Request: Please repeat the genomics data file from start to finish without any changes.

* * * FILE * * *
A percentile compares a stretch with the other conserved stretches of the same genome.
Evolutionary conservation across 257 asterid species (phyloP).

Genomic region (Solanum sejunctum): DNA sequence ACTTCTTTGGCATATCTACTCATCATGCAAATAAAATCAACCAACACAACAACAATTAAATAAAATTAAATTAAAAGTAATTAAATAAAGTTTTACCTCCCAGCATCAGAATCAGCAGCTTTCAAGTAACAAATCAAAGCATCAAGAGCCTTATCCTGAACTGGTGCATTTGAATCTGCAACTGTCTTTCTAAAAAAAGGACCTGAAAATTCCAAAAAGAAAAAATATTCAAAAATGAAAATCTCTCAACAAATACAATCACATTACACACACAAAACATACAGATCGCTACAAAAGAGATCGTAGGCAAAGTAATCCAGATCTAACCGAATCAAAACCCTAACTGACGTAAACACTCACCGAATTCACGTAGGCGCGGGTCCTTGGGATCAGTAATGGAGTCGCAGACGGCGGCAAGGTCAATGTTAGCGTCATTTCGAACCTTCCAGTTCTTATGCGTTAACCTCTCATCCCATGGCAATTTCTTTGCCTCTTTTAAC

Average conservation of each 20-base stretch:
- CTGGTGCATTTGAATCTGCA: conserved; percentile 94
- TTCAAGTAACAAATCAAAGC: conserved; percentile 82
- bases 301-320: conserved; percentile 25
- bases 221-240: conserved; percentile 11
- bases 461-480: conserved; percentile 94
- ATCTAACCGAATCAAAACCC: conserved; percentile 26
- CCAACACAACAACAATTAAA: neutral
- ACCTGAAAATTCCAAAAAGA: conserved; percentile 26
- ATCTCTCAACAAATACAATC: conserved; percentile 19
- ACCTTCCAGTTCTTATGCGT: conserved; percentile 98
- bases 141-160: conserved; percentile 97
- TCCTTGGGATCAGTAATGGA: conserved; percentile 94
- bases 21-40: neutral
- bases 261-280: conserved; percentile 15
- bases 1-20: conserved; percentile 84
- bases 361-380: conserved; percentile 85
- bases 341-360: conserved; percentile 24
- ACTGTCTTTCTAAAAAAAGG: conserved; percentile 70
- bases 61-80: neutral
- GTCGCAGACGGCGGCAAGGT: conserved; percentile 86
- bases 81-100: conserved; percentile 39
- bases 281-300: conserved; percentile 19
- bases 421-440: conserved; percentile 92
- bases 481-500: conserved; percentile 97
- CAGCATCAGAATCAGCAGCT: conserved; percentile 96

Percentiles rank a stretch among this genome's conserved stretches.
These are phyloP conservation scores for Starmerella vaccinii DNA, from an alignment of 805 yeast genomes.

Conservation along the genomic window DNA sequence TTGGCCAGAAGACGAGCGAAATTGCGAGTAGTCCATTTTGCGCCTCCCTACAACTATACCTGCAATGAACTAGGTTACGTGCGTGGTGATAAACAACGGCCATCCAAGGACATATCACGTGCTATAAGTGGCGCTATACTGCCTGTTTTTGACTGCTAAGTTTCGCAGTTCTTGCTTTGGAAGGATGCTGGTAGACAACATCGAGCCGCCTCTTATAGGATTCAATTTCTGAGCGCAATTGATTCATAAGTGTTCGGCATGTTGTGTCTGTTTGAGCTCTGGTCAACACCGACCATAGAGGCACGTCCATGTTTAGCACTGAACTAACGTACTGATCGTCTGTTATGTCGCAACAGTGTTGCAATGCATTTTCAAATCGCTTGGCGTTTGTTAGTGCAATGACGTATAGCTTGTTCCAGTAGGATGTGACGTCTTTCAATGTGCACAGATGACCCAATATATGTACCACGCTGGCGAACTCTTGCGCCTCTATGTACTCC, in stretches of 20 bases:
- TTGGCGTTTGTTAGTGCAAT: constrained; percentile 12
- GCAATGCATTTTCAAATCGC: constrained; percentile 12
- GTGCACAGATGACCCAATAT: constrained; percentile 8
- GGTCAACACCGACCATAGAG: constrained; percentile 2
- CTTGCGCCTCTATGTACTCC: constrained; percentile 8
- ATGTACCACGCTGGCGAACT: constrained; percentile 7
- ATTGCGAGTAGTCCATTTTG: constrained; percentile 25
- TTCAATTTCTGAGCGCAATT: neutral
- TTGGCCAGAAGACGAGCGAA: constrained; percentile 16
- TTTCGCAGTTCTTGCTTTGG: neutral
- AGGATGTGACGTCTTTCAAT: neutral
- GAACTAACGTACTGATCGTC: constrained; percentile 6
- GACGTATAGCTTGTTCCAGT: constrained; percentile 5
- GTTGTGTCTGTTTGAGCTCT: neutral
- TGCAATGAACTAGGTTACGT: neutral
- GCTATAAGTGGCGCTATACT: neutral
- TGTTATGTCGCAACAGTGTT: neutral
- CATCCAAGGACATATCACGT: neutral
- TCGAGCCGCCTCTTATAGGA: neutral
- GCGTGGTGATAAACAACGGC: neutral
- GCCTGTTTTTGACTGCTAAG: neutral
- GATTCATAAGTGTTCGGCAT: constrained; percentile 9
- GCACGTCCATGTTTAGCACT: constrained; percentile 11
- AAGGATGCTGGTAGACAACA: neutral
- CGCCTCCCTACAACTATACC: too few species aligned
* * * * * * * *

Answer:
A percentile compares a stretch with the other conserved stretches of the same genome.
Evolutionary conservation across 257 asterid species (phyloP).

Genomic region (Solanum sejunctum): DNA sequence ACTTCTTTGGCATATCTACTCATCATGCAAATAAAATCAACCAACACAACAACAATTAAATAAAATTAAATTAAAAGTAATTAAATAAAGTTTTACCTCCCAGCATCAGAATCAGCAGCTTTCAAGTAACAAATCAAAGCATCAAGAGCCTTATCCTGAACTGGTGCATTTGAATCTGCAACTGTCTTTCTAAAAAAAGGACCTGAAAATTCCAAAAAGAAAAAATATTCAAAAATGAAAATCTCTCAACAAATACAATCACATTACACACACAAAACATACAGATCGCTACAAAAGAGATCGTAGGCAAAGTAATCCAGATCTAACCGAATCAAAACCCTAACTGACGTAAACACTCACCGAATTCACGTAGGCGCGGGTCCTTGGGATCAGTAATGGAGTCGCAGACGGCGGCAAGGTCAATGTTAGCGTCATTTCGAACCTTCCAGTTCTTATGCGTTAACCTCTCATCCCATGGCAATTTCTTTGCCTCTTTTAAC

Average conservation of each 20-base stretch:
- CTGGTGCATTTGAATCTGCA: conserved; percentile 94
- TTCAAGTAACAAATCAAAGC: conserved; percentile 82
- bases 301-320: conserved; percentile 25
- bases 221-240: conserved; percentile 11
- bases 461-480: conserved; percentile 94
- ATCTAACCGAATCAAAACCC: conserved; percentile 26
- CCAACACAACAACAATTAAA: neutral
- ACCTGAAAATTCCAAAAAGA: conserved; percentile 26
- ATCTCTCAACAAATACAATC: conserved; percentile 19
- ACCTTCCAGTTCTTATGCGT: conserved; percentile 98
- bases 141-160: conserved; percentile 97
- TCCTTGGGATCAGTAATGGA: conserved; percentile 94
- bases 21-40: neutral
- bases 261-280: conserved; percentile 15
- bases 1-20: conserved; percentile 84
- bases 361-380: conserved; percentile 85
- bases 341-360: conserved; percentile 24
- ACTGTCTTTCTAAAAAAAGG: conserved; percentile 70
- bases 61-80: neutral
- GTCGCAGACGGCGGCAAGGT: conserved; percentile 86
- bases 81-100: conserved; percentile 39
- bases 281-300: conserved; percentile 19
- bases 421-440: conserved; percentile 92
- bases 481-500: conserved; percentile 97
- CAGCATCAGAATCAGCAGCT: conserved; percentile 96

Percentiles rank a stretch among this genome's conserved stretches.
These are phyloP conservation scores for Starmerella vaccinii DNA, from an alignment of 805 yeast genomes.

Conservation along the genomic window DNA sequence TTGGCCAGAAGACGAGCGAAATTGCGAGTAGTCCATTTTGCGCCTCCCTACAACTATACCTGCAATGAACTAGGTTACGTGCGTGGTGATAAACAACGGCCATCCAAGGACATATCACGTGCTATAAGTGGCGCTATACTGCCTGTTTTTGACTGCTAAGTTTCGCAGTTCTTGCTTTGGAAGGATGCTGGTAGACAACATCGAGCCGCCTCTTATAGGATTCAATTTCTGAGCGCAATTGATTCATAAGTGTTCGGCATGTTGTGTCTGTTTGAGCTCTGGTCAACACCGACCATAGAGGCACGTCCATGTTTAGCACTGAACTAACGTACTGATCGTCTGTTATGTCGCAACAGTGTTGCAATGCATTTTCAAATCGCTTGGCGTTTGTTAGTGCAATGACGTATAGCTTGTTCCAGTAGGATGTGACGTCTTTCAATGTGCACAGATGACCCAATATATGTACCACGCTGGCGAACTCTTGCGCCTCTATGTACTCC, in stretches of 20 bases:
- TTGGCGTTTGTTAGTGCAAT: constrained; percentile 12
- GCAATGCATTTTCAAATCGC: constrained; percentile 12
- GTGCACAGATGACCCAATAT: constrained; percentile 8
- GGTCAACACCGACCATAGAG: constrained; percentile 2
- CTTGCGCCTCTATGTACTCC: constrained; percentile 8
- ATGTACCACGCTGGCGAACT: constrained; percentile 7
- ATTGCGAGTAGTCCATTTTG: constrained; percentile 25
- TTCAATTTCTGAGCGCAATT: neutral
- TTGGCCAGAAGACGAGCGAA: constrained; percentile 16
- TTTCGCAGTTCTTGCTTTGG: neutral
- AGGATGTGACGTCTTTCAAT: neutral
- GAACTAACGTACTGATCGTC: constrained; percentile 6
- GACGTATAGCTTGTTCCAGT: constrained; percentile 5
- GTTGTGTCTGTTTGAGCTCT: neutral
- TGCAATGAACTAGGTTACGT: neutral
- GCTATAAGTGGCGCTATACT: neutral
- TGTTATGTCGCAACAGTGTT: neutral
- CATCCAAGGACATATCACGT: neutral
- TCGAGCCGCCTCTTATAGGA: neutral
- GCGTGGTGATAAACAACGGC: neutral
- GCCTGTTTTTGACTGCTAAG: neutral
- GATTCATAAGTGTTCGGCAT: constrained; percentile 9
- GCACGTCCATGTTTAGCACT: constrained; percentile 11
- AAGGATGCTGGTAGACAACA: neutral
- CGCCTCCCTACAACTATACC: too few species aligned